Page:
The former Republican president, who sent troops to Afghanistan in autumn 2001 after the Sept. 11 attacks, said he believed German Chancellor Angela Merkel ‘feels the same way’.
Bush said Merkel, who is set to retire from politics later this year after 16 years in power, had brought ‘class and dignity to a very important position and made very hard decisions’.
US and NATO forces began withdrawing from Afghanistan in early May and are due to completely pull out by Sept. 11, some 20 years after they arrived in the war-torn country.
Most of the 2,500 US and 7,500 NATO troops who were in Afghanistan when U.S. President Joe Biden detailed the final withdrawal in April have now gone, leaving Afghan troops to fight an emboldened Taliban seemingly bent on a military victory.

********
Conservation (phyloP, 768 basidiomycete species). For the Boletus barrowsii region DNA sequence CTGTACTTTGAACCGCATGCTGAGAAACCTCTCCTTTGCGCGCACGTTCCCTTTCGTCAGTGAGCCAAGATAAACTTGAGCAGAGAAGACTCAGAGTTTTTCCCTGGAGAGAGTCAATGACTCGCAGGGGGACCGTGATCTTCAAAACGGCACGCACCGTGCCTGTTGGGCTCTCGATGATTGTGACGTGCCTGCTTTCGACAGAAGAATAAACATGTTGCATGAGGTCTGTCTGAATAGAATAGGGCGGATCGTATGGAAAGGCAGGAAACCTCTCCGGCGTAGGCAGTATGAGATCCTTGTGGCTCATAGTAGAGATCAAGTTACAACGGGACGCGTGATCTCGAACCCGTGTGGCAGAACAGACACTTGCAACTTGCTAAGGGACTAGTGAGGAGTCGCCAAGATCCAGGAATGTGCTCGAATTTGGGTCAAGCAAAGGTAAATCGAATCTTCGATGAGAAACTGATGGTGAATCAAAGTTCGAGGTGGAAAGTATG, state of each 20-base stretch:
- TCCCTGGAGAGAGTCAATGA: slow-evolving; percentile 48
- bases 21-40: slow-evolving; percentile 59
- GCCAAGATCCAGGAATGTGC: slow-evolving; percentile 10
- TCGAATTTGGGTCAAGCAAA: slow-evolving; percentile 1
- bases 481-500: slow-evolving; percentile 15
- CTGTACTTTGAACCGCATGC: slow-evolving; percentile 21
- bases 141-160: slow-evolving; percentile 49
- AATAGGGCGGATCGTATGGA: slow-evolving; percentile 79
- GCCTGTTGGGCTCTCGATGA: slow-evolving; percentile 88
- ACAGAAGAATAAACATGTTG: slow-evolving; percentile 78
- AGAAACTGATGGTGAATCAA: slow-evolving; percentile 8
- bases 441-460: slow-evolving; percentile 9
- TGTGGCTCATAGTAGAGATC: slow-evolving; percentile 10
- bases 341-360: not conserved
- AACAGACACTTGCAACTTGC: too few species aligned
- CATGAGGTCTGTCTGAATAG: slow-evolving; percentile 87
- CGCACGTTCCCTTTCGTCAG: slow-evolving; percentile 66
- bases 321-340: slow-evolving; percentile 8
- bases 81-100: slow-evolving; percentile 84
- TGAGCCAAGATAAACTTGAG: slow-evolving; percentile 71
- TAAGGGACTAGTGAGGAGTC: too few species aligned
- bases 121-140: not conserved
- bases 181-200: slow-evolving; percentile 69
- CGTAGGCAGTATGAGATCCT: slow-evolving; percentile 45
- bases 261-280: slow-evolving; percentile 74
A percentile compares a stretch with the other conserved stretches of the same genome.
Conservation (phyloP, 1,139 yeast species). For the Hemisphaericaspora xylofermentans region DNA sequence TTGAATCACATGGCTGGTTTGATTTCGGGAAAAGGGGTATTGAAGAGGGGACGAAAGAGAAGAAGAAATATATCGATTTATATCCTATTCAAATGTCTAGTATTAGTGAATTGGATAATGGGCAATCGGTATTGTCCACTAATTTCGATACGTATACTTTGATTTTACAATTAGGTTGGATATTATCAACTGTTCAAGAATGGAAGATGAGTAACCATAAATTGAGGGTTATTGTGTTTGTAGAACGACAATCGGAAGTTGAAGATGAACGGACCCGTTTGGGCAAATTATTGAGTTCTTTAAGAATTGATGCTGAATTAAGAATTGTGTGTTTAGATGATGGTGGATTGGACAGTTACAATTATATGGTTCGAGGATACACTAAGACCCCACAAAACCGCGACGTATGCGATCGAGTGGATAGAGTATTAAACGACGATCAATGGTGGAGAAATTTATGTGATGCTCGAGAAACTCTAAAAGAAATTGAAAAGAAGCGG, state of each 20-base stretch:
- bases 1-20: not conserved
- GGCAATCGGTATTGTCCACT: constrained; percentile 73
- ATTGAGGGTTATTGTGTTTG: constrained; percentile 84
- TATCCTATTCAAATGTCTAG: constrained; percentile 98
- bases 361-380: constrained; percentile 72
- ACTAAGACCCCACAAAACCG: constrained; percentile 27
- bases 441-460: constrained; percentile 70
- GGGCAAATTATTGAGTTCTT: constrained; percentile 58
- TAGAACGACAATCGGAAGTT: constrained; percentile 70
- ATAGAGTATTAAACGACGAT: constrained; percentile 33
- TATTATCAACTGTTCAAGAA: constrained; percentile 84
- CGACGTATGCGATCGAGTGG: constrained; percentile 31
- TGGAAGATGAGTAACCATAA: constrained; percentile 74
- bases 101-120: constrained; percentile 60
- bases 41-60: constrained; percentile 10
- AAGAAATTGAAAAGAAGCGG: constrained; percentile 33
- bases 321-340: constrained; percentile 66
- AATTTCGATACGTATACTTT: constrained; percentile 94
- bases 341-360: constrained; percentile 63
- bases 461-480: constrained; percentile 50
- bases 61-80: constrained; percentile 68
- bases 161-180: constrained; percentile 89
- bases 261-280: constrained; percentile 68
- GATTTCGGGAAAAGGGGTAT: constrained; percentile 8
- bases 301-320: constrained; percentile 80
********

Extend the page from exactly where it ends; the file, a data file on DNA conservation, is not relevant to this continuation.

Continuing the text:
The country is facing a crisis as the insurgents snap up territory across the countryside, stretching government forces and leading to a fresh wave of internally displaced families, complicated by a renewed outbreak of Covid-19.
The United Nations said on Sunday the rising conflict is causing ‘more suffering’ across the violence-wracked country as it called for continuous financial aid.
Biden has insisted, however, that it is time for U.S. involvement in the war to end and for Afghans to chart their own future.
Both men embraced Miller and greeted him as he arrived at Join Base Andrews near Washington, D.C. They each also patted him on the back.